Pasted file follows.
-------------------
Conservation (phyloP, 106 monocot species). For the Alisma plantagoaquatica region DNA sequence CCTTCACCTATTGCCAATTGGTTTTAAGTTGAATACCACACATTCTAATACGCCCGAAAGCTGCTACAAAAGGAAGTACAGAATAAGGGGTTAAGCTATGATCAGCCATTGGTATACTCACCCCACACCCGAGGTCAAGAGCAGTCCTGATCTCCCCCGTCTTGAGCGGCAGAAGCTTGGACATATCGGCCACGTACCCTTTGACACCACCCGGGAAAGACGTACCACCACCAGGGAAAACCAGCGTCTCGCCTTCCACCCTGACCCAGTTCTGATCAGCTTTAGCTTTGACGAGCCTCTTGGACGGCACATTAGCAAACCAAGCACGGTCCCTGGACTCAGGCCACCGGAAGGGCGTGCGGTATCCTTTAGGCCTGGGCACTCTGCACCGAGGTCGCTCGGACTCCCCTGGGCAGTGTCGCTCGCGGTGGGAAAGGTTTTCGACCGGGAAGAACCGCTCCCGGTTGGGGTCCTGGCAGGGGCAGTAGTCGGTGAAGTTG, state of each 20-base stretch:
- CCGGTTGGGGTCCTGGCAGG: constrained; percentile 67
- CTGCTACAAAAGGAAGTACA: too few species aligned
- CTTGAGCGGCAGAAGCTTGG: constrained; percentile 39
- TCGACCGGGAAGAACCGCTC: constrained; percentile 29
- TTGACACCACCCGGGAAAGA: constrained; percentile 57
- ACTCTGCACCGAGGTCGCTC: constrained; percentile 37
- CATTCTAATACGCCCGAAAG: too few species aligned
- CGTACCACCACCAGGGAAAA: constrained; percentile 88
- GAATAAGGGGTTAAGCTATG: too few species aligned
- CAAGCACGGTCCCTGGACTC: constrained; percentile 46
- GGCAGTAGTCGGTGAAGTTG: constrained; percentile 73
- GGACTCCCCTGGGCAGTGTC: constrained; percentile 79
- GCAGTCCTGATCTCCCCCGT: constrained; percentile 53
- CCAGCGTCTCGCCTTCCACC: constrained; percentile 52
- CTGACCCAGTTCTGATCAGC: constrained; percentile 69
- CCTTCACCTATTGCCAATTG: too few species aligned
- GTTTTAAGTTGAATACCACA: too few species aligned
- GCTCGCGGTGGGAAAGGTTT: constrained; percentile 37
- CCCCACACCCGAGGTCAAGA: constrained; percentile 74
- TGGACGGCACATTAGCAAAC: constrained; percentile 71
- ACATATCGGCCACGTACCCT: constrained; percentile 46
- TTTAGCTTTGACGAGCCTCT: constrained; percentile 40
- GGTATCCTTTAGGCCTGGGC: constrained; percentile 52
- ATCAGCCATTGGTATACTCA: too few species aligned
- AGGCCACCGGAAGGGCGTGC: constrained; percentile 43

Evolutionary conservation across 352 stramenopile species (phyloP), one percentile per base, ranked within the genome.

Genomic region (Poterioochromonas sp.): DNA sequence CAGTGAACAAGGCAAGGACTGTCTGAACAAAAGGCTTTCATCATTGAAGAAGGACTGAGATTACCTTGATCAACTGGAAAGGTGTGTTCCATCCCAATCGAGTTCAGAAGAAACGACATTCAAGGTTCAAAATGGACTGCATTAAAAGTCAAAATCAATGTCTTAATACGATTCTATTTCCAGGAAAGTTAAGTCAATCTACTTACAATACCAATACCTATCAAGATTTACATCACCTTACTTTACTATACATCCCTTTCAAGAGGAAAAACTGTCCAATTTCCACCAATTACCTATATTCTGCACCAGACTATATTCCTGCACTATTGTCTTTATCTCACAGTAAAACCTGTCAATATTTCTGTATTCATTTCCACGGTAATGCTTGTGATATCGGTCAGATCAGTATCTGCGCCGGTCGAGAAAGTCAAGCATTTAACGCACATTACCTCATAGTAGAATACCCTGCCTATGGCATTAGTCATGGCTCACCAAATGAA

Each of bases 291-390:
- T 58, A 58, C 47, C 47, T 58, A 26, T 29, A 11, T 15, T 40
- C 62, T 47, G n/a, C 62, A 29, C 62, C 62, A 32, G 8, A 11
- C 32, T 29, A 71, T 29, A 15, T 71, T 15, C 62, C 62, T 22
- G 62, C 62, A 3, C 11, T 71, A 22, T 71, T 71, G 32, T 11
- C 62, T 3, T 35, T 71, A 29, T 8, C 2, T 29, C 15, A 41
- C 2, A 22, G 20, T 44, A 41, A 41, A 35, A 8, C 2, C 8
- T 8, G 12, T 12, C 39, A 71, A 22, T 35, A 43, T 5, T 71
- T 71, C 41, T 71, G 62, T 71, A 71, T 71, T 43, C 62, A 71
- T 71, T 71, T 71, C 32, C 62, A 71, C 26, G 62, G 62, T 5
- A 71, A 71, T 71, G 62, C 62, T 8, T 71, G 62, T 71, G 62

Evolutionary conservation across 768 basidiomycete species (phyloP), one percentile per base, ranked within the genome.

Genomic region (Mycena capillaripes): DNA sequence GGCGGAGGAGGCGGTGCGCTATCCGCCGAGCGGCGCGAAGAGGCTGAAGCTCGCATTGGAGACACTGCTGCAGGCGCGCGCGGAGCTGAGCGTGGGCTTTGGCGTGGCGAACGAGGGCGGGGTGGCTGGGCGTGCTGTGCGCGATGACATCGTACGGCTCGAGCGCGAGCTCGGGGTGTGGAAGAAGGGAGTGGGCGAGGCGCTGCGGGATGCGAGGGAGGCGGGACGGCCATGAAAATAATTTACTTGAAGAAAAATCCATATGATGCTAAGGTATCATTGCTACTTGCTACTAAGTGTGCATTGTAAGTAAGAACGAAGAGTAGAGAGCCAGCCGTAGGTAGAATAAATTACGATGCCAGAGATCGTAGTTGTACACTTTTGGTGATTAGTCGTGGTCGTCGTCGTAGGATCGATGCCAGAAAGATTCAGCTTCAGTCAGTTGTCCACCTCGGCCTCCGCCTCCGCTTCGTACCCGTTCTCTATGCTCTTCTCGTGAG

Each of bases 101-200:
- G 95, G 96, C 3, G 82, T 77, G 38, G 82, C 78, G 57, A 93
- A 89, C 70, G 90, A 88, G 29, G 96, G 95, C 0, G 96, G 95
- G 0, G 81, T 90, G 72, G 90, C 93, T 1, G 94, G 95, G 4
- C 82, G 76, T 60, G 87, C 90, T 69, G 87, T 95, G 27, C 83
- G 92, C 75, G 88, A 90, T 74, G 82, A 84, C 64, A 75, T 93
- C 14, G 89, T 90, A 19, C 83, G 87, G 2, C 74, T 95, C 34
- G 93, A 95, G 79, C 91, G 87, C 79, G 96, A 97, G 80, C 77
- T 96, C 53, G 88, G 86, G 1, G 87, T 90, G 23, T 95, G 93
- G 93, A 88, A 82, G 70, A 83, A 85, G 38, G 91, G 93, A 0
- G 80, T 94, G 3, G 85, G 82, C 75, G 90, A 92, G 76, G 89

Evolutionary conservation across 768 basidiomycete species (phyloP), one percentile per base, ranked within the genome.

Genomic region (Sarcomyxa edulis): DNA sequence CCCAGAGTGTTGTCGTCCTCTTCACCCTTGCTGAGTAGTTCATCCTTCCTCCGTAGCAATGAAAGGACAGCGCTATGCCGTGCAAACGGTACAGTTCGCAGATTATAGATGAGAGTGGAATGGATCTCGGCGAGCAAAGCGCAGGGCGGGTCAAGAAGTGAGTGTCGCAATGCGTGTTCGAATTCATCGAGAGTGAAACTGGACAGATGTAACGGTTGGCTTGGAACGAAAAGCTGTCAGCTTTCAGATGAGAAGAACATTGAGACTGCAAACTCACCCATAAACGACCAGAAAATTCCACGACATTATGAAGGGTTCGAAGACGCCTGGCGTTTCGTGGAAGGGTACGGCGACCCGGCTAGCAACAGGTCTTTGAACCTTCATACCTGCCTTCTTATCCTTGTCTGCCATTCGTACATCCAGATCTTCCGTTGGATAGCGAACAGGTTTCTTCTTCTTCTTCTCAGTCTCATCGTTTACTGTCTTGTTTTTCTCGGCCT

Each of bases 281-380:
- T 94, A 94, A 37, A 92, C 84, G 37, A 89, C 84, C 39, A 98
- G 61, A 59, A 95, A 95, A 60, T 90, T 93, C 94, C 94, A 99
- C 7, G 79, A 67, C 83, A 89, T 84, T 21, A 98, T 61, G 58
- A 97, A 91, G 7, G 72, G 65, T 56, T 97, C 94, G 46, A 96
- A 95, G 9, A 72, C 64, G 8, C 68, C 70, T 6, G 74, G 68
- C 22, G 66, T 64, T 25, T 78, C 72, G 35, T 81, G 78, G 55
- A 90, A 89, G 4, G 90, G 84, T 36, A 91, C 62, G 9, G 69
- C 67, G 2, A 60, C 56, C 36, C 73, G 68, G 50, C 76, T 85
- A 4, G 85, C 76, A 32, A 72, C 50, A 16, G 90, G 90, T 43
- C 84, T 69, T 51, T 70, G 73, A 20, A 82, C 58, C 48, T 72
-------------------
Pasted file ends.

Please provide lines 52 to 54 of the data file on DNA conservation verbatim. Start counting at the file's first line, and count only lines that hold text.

- G 80, T 94, G 3, G 85, G 82, C 75, G 90, A 92, G 76, G 89

Evolutionary conservation across 768 basidiomycete species (phyloP), one percentile per base, ranked within the genome.

Genomic region (Sarcomyxa edulis): DNA sequence CCCAGAGTGTTGTCGTCCTCTTCACCCTTGCTGAGTAGTTCATCCTTCCTCCGTAGCAATGAAAGGACAGCGCTATGCCGTGCAAACGGTACAGTTCGCAGATTATAGATGAGAGTGGAATGGATCTCGGCGAGCAAAGCGCAGGGCGGGTCAAGAAGTGAGTGTCGCAATGCGTGTTCGAATTCATCGAGAGTGAAACTGGACAGATGTAACGGTTGGCTTGGAACGAAAAGCTGTCAGCTTTCAGATGAGAAGAACATTGAGACTGCAAACTCACCCATAAACGACCAGAAAATTCCACGACATTATGAAGGGTTCGAAGACGCCTGGCGTTTCGTGGAAGGGTACGGCGACCCGGCTAGCAACAGGTCTTTGAACCTTCATACCTGCCTTCTTATCCTTGTCTGCCATTCGTACATCCAGATCTTCCGTTGGATAGCGAACAGGTTTCTTCTTCTTCTTCTCAGTCTCATCGTTTACTGTCTTGTTTTTCTCGGCCT